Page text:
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natoLt.Gen. Riho Terras, Chief of Defence of Estonia, Minister of Defence of Estonia Hannes Hanso and Minister of Defence of Finland Jussi Niinisto at the Warsaw Summit.  Photo courtesy of NATO Flickr page.


The EANC board recently coordinated with the Estonian Embassy on sending security-related questions to the Estonian Ministry of Defense (MoD) for official response. We were interested in knowing more about NATO, Estonia’s defense spending and the threats Estonia faces. After collectively drafting our list of questions, the Embassy’s Defense Counselor, Mr. Indrek Sirp, submitted the questions and forwarded the responses back to us. Our thanks go out to him and to his colleagues at the MoD who provided this interesting and insightful information. Here are the responses:

1.  What is your assessment of the NATO summit (held July 8-9, 2016)? What were your expectations and were they met? What are Estonia's post-summit security priorities?

The Warsaw Summit was truly historic. While the Wales Summit two years ago focused on reassuring NATO members in the East, the Warsaw Summit was about deterrence. The Heads of State and Government decided at the Summit to deploy, for the first time in NATO’s history, battalion-sized battle groups to the three Baltic states and Poland. These battle groups form an enhanced forward presence to unambiguously demonstrate Allies’ solidarity, determination, and ability to act by triggering an immediate Allied response to any aggression. Also, the Summit pushed forward the NATO cyber agenda. Cyberspace is now identified by NATO as the fifth war fighting domain in addition to traditional air, land, sea and space domains. Particularly important from the Estonia’s perspective was the decision to strengthen NATO Cyber Range’s capabilities. The Range is located in Estonia. NATO will provide significant common funding for further development of the Range. The main priority now is to make sure that all the Summit decisions will be swiftly implemented. We expect to see NATO battle groups deployed during the first half of 2017.

2.   What support/cooperation are you pursuing beyond what the summit decided? How are you co-operating with your Baltic and Nordic (NATO and non-NATO) neighbors?

Besides cooperation within NATO, Estonia highly values defense and military cooperation with individual NATO allies and other partner countries, either on a bilateral or multilateral basis. One of the key relationships Estonia has is the one with the United States. We continue working with the US government to pursue rotational persistent US military presence in Estonia. US forces in Estonia, whether air, sea or land units, will provide great added value in terms of deterrence as well as practical military co-operation. Regional cooperation among the Baltic states historically spans for decades and is both vital and intense. Baltic Defense College, joint Baltic Battalions in NATO Response Force and cooperation in providing common air surveillance for NATO’s Air Policing mission are some of the significant examples of this cooperation. Also wider cooperation formats like Nordic-Baltic, will remain a priority for Estonia.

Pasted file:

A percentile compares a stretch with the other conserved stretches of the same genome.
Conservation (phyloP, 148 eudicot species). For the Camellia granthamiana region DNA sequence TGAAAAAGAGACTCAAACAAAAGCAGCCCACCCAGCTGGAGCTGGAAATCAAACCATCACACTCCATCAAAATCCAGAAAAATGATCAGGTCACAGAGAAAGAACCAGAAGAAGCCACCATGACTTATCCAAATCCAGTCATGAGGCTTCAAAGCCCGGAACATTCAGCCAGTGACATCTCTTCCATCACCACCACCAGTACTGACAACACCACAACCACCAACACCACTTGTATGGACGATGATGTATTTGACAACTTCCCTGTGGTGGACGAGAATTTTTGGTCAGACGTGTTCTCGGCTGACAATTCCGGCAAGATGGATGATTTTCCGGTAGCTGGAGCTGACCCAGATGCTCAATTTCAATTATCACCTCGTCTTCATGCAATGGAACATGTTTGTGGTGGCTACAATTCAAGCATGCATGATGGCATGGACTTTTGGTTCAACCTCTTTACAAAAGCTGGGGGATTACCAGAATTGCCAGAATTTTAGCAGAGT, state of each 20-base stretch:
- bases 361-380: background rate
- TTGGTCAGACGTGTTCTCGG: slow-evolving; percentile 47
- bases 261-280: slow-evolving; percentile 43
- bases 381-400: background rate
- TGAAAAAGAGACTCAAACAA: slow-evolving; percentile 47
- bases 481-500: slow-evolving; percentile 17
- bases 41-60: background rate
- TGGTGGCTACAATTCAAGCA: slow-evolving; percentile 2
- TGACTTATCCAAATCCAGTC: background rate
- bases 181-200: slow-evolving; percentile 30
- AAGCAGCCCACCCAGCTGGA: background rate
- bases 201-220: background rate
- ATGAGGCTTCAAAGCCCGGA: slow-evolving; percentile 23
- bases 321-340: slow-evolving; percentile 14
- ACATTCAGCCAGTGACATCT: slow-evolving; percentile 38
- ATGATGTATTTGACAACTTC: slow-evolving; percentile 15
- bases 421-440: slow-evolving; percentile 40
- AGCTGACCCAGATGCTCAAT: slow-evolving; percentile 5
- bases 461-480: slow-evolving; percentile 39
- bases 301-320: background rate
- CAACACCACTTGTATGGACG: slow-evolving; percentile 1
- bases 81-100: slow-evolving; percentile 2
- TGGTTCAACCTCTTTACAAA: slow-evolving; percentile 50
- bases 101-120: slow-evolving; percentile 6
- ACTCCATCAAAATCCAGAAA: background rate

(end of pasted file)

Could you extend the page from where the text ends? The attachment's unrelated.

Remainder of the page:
3.  Was there any clarification of the definition of the types of attack that would prompt an Article V response? If so, please provide a brief explanation.

Invoking Article V will always remain a political decision of the North Atlantic Council (NAC). NAC will make a decision to use Article V based on the request of a member country and the circumstances at hand regarding a particular situation. There are no prescriptions as to when and how to use Article V. This ambiguity is actually good. For example, the only time when Article V has been invoked was in response to 9/11. This kind of attack was totally unforeseen at the time, so whatever detailed prescriptions had been there in place would have most probably been redundant.

4.  How are you balancing resources and priorities between cyber security and more traditional security?